And on a more mundane level, David Roberts writes here about a federal program that has no net cost at all, and supports the fastest growing industry in the country, and leverages private capital at more than 4:1 to get things done, and supports tens of thousands of new jobs:
So you’d think this would be a home run, right? At a time when jobs are at the top of every politician’s mind, surely a bit of low-cost economic stimulus that doesn’t increase the deficit and leverages tons of private capital and creates tens of thousands of jobs can serve as the rare locus of bipartisan cooperation. Right?
Except the industry in question is the solar industry. And because this industry involves clean energy rather than, I dunno, tractor parts, it has been sucked into conservatives’ endless culture war. Rather than lining up to support the recession’s rare economic success story, Republicans are trying to use the failure of a single company – Solyndra – as a wedge to crush support for the whole industry.
And Kevin Drum says this is insane:
Right in front of our noses is what everyone says they want: a growing industry, creating jobs, leveraging economic stimulus into enormous private-sector investment. And Republicans are going to let it die! And Democrats are going to let them!
Even after following this stuff pretty closely for the past decade, it never fails to gobsmack me the way conservatives turn everything into a culture war issue. Because Dave is right: solar power is a great industry on pretty much any metric. It’s growing, it’s clean, and it provides lots of good jobs. At a minimum, it’s as good as any other industry, and repurposing solar tax credits into solar cash grants in order to help a broader array of small businesses is sort of a no-brainer.
But Republicans are against it.
Yes, they are, and Drum explains the culture war here:
The logic seems to be (a) global warming is a myth (b) therefore anything associated with global warming is bad (c) solar power is associated with fighting global warming, so (d) solar power is bad – or something like that. I certainly can’t think of any other reason why Republicans are so unanimously in love with subsidies for nuclear and coal and so passionately opposed to renewable energy in nearly every form. It’s as if supporting renewables is an implicit admission that clean energy is a good thing, which in turn is an implicit admission that global warming is real. And since that’s a left-wing hippie thing to believe in, they can’t support renewables.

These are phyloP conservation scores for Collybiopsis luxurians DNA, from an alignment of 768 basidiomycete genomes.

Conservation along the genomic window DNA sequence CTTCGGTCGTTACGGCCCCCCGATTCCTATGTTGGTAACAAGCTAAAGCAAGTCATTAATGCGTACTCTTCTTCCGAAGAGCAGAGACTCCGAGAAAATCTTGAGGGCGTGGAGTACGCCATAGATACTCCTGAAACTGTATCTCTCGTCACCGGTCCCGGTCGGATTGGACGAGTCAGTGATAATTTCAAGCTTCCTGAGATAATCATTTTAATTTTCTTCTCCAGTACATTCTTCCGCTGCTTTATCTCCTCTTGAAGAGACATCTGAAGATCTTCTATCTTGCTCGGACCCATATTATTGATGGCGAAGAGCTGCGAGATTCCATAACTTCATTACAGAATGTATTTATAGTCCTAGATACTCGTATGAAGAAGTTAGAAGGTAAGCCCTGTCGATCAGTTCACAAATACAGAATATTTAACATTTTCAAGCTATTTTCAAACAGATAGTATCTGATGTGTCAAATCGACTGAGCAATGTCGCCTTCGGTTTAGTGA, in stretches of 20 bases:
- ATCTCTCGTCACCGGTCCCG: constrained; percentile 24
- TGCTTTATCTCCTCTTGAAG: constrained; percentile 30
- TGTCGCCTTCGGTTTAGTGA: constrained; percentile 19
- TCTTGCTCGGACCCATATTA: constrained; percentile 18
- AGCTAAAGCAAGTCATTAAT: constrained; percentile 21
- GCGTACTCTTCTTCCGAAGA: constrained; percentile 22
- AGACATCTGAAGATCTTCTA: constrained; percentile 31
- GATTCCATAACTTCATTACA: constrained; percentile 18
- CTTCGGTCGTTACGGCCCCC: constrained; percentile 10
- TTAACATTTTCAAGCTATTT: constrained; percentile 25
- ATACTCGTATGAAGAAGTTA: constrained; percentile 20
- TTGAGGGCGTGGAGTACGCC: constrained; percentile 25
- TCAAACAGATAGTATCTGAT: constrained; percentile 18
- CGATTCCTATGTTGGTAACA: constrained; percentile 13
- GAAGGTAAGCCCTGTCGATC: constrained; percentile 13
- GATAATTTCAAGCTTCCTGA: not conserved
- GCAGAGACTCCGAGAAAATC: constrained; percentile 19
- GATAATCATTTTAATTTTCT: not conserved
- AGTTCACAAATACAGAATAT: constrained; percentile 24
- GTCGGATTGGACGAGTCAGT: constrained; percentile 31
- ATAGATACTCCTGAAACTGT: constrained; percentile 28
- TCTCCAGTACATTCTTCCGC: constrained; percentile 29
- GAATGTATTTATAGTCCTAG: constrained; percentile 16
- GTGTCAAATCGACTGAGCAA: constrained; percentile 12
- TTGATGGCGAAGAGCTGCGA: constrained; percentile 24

And as for the Tea Party and its end-government-and-all-taxes approach to things, Scott Galupo says this:
The Tea Party was a cultural outburst … At this point anyone who’s serious about budget reform needs to ignore the Tea Party. Just pretend it never existed. It can’t help you. Its purported concern for budgetary balance was never more than tangentially connected to fiscal reality.
And Hamlet wasn’t ever really about the kid taking quick care of his nasty new stepfather. That too was about bigger issues. And as for the antipathy between the Tea Party folks and the protesters down on Wall Street – and now pretty much everywhere else – Jack Balkin wants Occupy Wall Street to fight the Tea Party’s constitutional fire with fire: